Saturday, May 26, 2018
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Phone calls lead crews to missing backpackers in Alaska

ANCHORAGE - Two women missing in Denali National Park were found yesterday and reunited with worried family members, six days after heading off on what they thought would be an overnight hike.

A helicopter picked them up just outside the park about an hour after one of the hikers made a second cell phone call to her mother, park spokesman Kris Fister said.

Erica Nelson, 23, of Las Vegas and Abby Flantz, 25, of Gaylord, Minn., were taken to park headquarters, where family members were waiting.

Anchorage television station KTUU showed the pair laughing with family members and eating large, overstuffed deli sandwiches as they walked to a waiting ambulance. They didn't immediately speak to reporters.

The two embarked on the hike last Thursday. A massive search began for them on Saturday.

Nelson's mother, Ellane Nelson, received an initial cell phone call at 9:15 a.m. as she listened to park officials give a briefing on the search for her missing daughter.

She saw her daughter's caller ID on her cell phone and looked as if she had seen a ghost, park spokesman Ms. Fister said.

Park officials had reported the women were not carrying a cell phone, but caller ID indicated it was from the missing hiker.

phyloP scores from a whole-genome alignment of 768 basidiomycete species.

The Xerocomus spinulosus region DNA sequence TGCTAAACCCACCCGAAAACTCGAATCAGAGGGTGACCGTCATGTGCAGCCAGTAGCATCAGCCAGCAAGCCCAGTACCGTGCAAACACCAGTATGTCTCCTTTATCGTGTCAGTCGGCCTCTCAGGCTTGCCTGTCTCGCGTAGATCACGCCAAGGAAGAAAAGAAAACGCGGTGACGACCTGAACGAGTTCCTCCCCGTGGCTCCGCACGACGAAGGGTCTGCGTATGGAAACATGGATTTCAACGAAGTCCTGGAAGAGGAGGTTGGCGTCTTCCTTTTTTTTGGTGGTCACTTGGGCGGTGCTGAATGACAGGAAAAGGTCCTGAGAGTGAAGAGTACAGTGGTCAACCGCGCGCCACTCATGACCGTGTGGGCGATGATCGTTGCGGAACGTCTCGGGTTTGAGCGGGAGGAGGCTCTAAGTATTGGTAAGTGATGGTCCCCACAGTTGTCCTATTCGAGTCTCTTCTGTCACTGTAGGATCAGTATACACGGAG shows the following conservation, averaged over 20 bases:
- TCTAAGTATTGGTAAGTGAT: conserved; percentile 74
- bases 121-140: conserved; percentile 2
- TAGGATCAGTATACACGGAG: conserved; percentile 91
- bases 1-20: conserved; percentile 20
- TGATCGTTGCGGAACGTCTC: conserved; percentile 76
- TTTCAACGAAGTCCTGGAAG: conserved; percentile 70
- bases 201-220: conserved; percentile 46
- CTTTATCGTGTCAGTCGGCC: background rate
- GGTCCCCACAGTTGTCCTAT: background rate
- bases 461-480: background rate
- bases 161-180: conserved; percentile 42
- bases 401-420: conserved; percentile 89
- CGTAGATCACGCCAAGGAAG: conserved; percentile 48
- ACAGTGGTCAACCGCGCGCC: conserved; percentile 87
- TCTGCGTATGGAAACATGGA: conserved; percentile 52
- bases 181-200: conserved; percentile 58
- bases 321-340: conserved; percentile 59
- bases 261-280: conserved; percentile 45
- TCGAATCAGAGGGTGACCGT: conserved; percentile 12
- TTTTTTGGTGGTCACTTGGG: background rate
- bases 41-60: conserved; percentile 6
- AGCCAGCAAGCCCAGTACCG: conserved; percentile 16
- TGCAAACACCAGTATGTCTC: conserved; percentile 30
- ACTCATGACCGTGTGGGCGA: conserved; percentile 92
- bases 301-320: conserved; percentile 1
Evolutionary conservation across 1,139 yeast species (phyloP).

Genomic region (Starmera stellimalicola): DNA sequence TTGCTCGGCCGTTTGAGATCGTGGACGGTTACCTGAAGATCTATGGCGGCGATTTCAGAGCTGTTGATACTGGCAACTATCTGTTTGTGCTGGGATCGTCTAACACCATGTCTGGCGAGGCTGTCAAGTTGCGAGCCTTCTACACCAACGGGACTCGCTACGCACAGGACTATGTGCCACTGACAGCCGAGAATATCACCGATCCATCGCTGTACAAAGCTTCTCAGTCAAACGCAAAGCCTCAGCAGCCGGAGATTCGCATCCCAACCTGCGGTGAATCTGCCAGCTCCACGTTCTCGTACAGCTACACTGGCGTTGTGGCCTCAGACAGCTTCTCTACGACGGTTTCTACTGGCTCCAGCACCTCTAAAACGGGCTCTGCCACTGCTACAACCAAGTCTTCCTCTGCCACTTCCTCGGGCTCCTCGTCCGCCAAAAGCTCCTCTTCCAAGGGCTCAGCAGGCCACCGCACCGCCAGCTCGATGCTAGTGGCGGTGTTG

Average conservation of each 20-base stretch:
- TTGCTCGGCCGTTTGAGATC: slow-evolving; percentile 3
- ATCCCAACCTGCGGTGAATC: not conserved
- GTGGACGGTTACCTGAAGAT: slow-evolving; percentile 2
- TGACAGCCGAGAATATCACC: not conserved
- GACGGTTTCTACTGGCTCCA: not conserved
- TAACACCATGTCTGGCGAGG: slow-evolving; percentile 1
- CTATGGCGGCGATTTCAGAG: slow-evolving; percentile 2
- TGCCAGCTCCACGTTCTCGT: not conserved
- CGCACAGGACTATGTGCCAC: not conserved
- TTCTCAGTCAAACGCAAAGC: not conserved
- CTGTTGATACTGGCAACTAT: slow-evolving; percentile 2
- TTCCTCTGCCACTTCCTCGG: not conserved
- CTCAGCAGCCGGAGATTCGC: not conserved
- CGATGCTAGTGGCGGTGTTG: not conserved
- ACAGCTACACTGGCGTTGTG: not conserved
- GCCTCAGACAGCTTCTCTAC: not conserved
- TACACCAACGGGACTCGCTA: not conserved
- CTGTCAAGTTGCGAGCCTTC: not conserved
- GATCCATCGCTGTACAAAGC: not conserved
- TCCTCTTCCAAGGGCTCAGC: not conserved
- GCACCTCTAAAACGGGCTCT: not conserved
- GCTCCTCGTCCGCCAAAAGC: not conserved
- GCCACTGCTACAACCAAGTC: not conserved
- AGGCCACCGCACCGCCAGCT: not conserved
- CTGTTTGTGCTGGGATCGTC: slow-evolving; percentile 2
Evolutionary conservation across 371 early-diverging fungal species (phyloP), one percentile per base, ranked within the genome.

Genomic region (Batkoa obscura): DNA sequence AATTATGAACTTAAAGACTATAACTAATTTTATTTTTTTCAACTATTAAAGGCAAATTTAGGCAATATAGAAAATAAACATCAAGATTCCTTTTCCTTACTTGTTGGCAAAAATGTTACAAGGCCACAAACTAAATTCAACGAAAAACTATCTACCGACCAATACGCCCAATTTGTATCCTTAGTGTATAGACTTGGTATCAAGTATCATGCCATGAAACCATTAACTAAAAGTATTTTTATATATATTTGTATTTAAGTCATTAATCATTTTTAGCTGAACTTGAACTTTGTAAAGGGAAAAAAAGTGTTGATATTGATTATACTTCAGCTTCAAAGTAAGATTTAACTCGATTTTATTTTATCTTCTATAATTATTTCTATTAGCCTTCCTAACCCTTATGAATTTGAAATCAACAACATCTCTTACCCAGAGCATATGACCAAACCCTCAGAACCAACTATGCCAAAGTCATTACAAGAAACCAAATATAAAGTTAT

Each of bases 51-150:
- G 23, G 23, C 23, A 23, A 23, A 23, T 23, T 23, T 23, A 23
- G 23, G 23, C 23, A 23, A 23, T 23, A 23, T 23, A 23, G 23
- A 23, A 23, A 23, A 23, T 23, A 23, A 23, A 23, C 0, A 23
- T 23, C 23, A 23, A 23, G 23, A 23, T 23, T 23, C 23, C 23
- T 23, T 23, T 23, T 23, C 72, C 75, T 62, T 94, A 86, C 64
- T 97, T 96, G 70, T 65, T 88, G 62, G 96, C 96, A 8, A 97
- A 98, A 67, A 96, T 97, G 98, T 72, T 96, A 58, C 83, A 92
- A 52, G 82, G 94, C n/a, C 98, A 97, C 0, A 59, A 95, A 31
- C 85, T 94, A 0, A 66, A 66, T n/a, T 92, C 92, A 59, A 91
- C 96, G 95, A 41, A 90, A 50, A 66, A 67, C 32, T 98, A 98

Ellane Nelson heard her daughter say that she and Ms. Flantz, her 25-year-old roommate, were alive and well. Park officials told the women to stay put, make themselves visible and signal any helicopters that flew overhead.

The phone's battery was weak but park officials were able to locate the signal coming from the eastern section of the 100-square mile they had been searching for more than four days.

The agency dispatched two helicopters to pick the women up, but hours later the two women had not been found.

Ms. Fister said they initially thought the women were in the vicinity of a dry creek bed. But after the second phone call rescuers focused instead on a brushy area on the eastern edge of the search area north of Mount Healy, about five miles west of the Parks Highway, the main highway that connects Anchorage and Fairbanks, he said.

The search area about 180 miles north of Anchorage is a mix of national park and state-owned lands.

A helicopter, airplane, ground searchers, and two dog teams were deployed.

Erica Nelson and Ms. Flantz left Thursday from the Savage Creek checkpoint just 15 miles from the park entrance, intending to return the next day.

When the women did not show up for work Saturday at Denali Princess Wilderness Lodge, a hotel outside the park, they were reported overdue and a search of a 100-square-mile area began.

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